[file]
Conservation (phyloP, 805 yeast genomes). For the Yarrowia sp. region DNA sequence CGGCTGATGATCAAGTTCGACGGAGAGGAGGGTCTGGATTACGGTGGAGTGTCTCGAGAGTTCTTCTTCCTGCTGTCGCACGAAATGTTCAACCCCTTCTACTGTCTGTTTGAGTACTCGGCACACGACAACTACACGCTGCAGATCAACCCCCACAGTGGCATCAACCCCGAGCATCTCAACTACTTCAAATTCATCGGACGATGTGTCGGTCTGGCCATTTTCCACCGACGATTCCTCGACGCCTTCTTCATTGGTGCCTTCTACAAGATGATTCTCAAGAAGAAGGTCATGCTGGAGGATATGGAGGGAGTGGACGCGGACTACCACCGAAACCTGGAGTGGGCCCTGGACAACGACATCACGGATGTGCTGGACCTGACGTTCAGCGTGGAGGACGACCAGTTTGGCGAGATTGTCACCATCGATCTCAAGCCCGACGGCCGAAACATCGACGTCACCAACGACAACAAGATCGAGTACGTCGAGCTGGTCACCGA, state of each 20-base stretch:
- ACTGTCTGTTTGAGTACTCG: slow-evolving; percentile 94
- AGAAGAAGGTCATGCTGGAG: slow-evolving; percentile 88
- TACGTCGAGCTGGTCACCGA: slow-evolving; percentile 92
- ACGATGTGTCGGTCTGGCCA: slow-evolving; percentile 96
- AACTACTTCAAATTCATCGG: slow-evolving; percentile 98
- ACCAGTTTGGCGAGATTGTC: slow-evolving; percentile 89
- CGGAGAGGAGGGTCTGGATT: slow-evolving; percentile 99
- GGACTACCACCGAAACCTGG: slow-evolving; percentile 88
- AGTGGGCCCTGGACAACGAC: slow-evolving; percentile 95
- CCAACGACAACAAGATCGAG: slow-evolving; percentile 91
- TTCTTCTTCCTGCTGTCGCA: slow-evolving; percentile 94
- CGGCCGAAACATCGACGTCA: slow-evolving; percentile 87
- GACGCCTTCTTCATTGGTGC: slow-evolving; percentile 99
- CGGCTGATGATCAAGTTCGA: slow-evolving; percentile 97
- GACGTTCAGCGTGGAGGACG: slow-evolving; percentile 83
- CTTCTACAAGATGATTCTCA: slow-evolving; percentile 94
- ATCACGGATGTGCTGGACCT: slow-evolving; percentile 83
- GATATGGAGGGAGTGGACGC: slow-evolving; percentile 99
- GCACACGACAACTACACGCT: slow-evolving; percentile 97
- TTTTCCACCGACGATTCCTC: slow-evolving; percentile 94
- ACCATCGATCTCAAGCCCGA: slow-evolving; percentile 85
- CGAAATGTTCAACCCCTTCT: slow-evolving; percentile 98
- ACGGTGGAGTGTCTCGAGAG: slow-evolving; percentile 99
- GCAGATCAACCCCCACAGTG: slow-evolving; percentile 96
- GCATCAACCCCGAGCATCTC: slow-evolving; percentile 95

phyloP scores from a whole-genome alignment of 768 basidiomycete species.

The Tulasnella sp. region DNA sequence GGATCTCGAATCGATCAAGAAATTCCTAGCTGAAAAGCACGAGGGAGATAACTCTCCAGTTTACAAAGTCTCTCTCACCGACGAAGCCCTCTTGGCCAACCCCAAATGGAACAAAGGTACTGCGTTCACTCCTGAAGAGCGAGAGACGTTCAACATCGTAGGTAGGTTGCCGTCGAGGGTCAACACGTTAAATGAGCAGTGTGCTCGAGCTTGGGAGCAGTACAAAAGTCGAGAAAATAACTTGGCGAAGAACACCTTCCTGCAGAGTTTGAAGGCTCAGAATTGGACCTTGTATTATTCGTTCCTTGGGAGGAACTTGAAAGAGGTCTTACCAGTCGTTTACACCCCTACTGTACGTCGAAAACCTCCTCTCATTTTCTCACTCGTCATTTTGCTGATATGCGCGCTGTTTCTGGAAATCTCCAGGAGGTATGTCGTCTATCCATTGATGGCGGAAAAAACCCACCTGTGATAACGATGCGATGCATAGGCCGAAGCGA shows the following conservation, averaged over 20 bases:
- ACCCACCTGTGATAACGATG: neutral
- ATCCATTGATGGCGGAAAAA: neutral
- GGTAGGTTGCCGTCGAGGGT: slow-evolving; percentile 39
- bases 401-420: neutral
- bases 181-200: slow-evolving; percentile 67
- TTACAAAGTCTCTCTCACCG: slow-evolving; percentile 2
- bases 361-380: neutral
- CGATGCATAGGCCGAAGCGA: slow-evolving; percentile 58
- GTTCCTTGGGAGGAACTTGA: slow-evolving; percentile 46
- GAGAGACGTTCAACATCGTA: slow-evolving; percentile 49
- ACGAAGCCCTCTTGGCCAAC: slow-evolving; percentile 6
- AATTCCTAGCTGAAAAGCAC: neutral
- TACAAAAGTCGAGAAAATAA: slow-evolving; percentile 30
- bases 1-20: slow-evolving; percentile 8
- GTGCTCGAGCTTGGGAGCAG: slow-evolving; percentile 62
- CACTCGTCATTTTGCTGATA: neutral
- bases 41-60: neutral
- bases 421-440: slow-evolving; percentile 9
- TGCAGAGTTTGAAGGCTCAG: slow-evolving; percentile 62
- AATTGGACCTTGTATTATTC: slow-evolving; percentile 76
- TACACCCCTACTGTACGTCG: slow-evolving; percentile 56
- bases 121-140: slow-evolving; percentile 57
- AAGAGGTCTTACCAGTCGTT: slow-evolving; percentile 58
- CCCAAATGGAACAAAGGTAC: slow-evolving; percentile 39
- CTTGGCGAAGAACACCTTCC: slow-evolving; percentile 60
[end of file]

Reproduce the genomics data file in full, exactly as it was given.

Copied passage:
Conservation (phyloP, 805 yeast genomes). For the Yarrowia sp. region DNA sequence CGGCTGATGATCAAGTTCGACGGAGAGGAGGGTCTGGATTACGGTGGAGTGTCTCGAGAGTTCTTCTTCCTGCTGTCGCACGAAATGTTCAACCCCTTCTACTGTCTGTTTGAGTACTCGGCACACGACAACTACACGCTGCAGATCAACCCCCACAGTGGCATCAACCCCGAGCATCTCAACTACTTCAAATTCATCGGACGATGTGTCGGTCTGGCCATTTTCCACCGACGATTCCTCGACGCCTTCTTCATTGGTGCCTTCTACAAGATGATTCTCAAGAAGAAGGTCATGCTGGAGGATATGGAGGGAGTGGACGCGGACTACCACCGAAACCTGGAGTGGGCCCTGGACAACGACATCACGGATGTGCTGGACCTGACGTTCAGCGTGGAGGACGACCAGTTTGGCGAGATTGTCACCATCGATCTCAAGCCCGACGGCCGAAACATCGACGTCACCAACGACAACAAGATCGAGTACGTCGAGCTGGTCACCGA, state of each 20-base stretch:
- ACTGTCTGTTTGAGTACTCG: slow-evolving; percentile 94
- AGAAGAAGGTCATGCTGGAG: slow-evolving; percentile 88
- TACGTCGAGCTGGTCACCGA: slow-evolving; percentile 92
- ACGATGTGTCGGTCTGGCCA: slow-evolving; percentile 96
- AACTACTTCAAATTCATCGG: slow-evolving; percentile 98
- ACCAGTTTGGCGAGATTGTC: slow-evolving; percentile 89
- CGGAGAGGAGGGTCTGGATT: slow-evolving; percentile 99
- GGACTACCACCGAAACCTGG: slow-evolving; percentile 88
- AGTGGGCCCTGGACAACGAC: slow-evolving; percentile 95
- CCAACGACAACAAGATCGAG: slow-evolving; percentile 91
- TTCTTCTTCCTGCTGTCGCA: slow-evolving; percentile 94
- CGGCCGAAACATCGACGTCA: slow-evolving; percentile 87
- GACGCCTTCTTCATTGGTGC: slow-evolving; percentile 99
- CGGCTGATGATCAAGTTCGA: slow-evolving; percentile 97
- GACGTTCAGCGTGGAGGACG: slow-evolving; percentile 83
- CTTCTACAAGATGATTCTCA: slow-evolving; percentile 94
- ATCACGGATGTGCTGGACCT: slow-evolving; percentile 83
- GATATGGAGGGAGTGGACGC: slow-evolving; percentile 99
- GCACACGACAACTACACGCT: slow-evolving; percentile 97
- TTTTCCACCGACGATTCCTC: slow-evolving; percentile 94
- ACCATCGATCTCAAGCCCGA: slow-evolving; percentile 85
- CGAAATGTTCAACCCCTTCT: slow-evolving; percentile 98
- ACGGTGGAGTGTCTCGAGAG: slow-evolving; percentile 99
- GCAGATCAACCCCCACAGTG: slow-evolving; percentile 96
- GCATCAACCCCGAGCATCTC: slow-evolving; percentile 95

phyloP scores from a whole-genome alignment of 768 basidiomycete species.

The Tulasnella sp. region DNA sequence GGATCTCGAATCGATCAAGAAATTCCTAGCTGAAAAGCACGAGGGAGATAACTCTCCAGTTTACAAAGTCTCTCTCACCGACGAAGCCCTCTTGGCCAACCCCAAATGGAACAAAGGTACTGCGTTCACTCCTGAAGAGCGAGAGACGTTCAACATCGTAGGTAGGTTGCCGTCGAGGGTCAACACGTTAAATGAGCAGTGTGCTCGAGCTTGGGAGCAGTACAAAAGTCGAGAAAATAACTTGGCGAAGAACACCTTCCTGCAGAGTTTGAAGGCTCAGAATTGGACCTTGTATTATTCGTTCCTTGGGAGGAACTTGAAAGAGGTCTTACCAGTCGTTTACACCCCTACTGTACGTCGAAAACCTCCTCTCATTTTCTCACTCGTCATTTTGCTGATATGCGCGCTGTTTCTGGAAATCTCCAGGAGGTATGTCGTCTATCCATTGATGGCGGAAAAAACCCACCTGTGATAACGATGCGATGCATAGGCCGAAGCGA shows the following conservation, averaged over 20 bases:
- ACCCACCTGTGATAACGATG: neutral
- ATCCATTGATGGCGGAAAAA: neutral
- GGTAGGTTGCCGTCGAGGGT: slow-evolving; percentile 39
- bases 401-420: neutral
- bases 181-200: slow-evolving; percentile 67
- TTACAAAGTCTCTCTCACCG: slow-evolving; percentile 2
- bases 361-380: neutral
- CGATGCATAGGCCGAAGCGA: slow-evolving; percentile 58
- GTTCCTTGGGAGGAACTTGA: slow-evolving; percentile 46
- GAGAGACGTTCAACATCGTA: slow-evolving; percentile 49
- ACGAAGCCCTCTTGGCCAAC: slow-evolving; percentile 6
- AATTCCTAGCTGAAAAGCAC: neutral
- TACAAAAGTCGAGAAAATAA: slow-evolving; percentile 30
- bases 1-20: slow-evolving; percentile 8
- GTGCTCGAGCTTGGGAGCAG: slow-evolving; percentile 62
- CACTCGTCATTTTGCTGATA: neutral
- bases 41-60: neutral
- bases 421-440: slow-evolving; percentile 9
- TGCAGAGTTTGAAGGCTCAG: slow-evolving; percentile 62
- AATTGGACCTTGTATTATTC: slow-evolving; percentile 76
- TACACCCCTACTGTACGTCG: slow-evolving; percentile 56
- bases 121-140: slow-evolving; percentile 57
- AAGAGGTCTTACCAGTCGTT: slow-evolving; percentile 58
- CCCAAATGGAACAAAGGTAC: slow-evolving; percentile 39
- CTTGGCGAAGAACACCTTCC: slow-evolving; percentile 60